Google has upgraded its Android Maps app so it can provide directions when not connected to the internet. The software also lets devices find businesses’ locations, opening hours and telephone numbers while offline.
The firm said tourists visiting places outside their mobile subscription plans and people living in emerging markets, where data can be expensive, would be among those who would benefit most. But one expert said budget-phone owners would now have to juggle data.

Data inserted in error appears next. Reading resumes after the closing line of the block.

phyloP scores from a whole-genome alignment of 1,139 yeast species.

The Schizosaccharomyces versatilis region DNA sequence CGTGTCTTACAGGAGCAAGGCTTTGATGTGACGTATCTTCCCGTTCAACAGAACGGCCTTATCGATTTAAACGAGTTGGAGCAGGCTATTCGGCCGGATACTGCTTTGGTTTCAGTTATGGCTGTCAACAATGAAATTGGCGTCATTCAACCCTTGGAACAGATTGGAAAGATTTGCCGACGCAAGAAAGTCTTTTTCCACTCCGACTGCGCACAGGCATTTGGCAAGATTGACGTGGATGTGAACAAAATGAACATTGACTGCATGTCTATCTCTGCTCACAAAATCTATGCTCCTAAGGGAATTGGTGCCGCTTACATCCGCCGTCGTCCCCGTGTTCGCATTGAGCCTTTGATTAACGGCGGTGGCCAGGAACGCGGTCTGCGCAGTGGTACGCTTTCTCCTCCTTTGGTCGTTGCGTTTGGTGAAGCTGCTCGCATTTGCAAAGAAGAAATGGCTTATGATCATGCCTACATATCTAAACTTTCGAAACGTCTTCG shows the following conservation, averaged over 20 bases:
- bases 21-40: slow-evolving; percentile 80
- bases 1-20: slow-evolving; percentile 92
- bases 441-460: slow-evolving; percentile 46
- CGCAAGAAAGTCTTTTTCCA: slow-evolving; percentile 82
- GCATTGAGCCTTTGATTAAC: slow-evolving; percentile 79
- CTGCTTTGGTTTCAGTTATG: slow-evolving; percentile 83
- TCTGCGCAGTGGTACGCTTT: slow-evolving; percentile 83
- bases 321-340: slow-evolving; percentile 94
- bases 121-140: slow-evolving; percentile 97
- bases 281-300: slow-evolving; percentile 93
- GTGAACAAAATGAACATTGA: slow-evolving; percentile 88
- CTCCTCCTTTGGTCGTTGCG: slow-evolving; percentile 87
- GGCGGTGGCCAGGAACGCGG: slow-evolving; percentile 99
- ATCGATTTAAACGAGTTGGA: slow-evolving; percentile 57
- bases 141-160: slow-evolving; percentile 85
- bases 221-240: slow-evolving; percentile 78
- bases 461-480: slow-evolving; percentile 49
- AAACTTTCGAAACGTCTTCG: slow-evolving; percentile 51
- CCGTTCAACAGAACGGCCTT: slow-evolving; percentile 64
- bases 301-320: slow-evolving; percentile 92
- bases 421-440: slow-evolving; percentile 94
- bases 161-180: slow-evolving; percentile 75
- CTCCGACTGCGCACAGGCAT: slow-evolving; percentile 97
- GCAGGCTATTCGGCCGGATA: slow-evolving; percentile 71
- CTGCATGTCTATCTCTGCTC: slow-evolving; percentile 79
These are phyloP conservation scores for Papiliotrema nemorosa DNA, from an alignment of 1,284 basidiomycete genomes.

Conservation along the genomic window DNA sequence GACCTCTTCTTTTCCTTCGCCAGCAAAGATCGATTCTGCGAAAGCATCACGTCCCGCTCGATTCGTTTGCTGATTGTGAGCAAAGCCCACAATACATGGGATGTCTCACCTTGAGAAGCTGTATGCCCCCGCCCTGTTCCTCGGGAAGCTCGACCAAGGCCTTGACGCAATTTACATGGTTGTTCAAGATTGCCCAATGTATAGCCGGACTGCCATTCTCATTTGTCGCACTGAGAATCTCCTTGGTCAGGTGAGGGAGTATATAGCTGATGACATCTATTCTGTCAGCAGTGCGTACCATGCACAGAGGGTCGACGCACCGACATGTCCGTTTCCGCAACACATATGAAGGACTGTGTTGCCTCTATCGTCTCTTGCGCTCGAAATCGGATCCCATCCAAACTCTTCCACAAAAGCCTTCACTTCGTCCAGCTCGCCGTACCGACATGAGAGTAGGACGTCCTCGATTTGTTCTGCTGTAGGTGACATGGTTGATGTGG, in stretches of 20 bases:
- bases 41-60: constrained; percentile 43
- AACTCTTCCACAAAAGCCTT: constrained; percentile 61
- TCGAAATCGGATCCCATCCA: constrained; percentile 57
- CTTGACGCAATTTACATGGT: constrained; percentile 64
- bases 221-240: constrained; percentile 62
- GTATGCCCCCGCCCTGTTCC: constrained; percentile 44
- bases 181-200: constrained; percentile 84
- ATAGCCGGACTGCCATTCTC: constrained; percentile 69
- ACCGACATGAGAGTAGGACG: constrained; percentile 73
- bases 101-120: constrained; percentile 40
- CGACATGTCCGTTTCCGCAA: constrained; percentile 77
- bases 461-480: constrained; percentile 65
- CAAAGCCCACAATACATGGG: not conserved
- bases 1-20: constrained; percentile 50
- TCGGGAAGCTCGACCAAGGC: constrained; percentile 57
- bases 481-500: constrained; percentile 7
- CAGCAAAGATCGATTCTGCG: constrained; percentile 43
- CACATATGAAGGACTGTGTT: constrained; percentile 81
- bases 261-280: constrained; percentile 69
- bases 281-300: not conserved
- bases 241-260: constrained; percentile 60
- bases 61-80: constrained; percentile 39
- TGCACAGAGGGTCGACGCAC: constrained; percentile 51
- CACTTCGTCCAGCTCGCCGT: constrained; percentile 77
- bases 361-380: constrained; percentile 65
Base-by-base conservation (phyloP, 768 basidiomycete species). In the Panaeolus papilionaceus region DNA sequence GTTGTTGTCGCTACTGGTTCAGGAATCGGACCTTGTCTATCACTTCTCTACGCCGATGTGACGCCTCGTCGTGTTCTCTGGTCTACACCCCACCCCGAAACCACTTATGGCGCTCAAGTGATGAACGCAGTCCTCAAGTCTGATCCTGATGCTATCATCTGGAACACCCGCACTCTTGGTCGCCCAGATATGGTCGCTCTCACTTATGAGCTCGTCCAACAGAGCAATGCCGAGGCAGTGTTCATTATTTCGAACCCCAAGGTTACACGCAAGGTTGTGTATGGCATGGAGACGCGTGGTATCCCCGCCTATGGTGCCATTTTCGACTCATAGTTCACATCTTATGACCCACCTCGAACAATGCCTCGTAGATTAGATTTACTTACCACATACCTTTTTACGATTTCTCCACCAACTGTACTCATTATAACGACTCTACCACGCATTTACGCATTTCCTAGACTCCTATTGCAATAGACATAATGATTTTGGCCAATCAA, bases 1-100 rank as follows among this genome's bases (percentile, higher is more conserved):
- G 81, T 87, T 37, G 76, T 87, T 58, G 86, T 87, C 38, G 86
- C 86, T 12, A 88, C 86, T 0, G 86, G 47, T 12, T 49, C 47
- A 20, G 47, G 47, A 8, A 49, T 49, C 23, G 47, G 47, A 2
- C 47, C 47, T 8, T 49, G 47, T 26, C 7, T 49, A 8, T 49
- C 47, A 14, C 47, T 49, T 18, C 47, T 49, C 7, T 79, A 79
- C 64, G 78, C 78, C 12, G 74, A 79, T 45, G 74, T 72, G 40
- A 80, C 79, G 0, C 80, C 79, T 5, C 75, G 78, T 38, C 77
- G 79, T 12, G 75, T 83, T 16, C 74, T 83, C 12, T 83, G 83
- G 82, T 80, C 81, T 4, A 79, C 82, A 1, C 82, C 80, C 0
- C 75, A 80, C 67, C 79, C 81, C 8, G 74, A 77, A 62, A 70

“Entry-level Android smartphones sometimes only have four gigabytes of onboard storage, making it a precious resource,” commented Ben Wood from CCS Insight. “Once you’ve downloaded a few applications, some music and perhaps a video, that memory quickly disappears.
“So some users may find using map downloads limits what else they can do with their device – but to be honest that’s one small negative in a sea of positives about this update.” Google said downloading most of Greater London would take up 380 megabytes on a device, while storing the San Francisco Bay area would require about 200MB.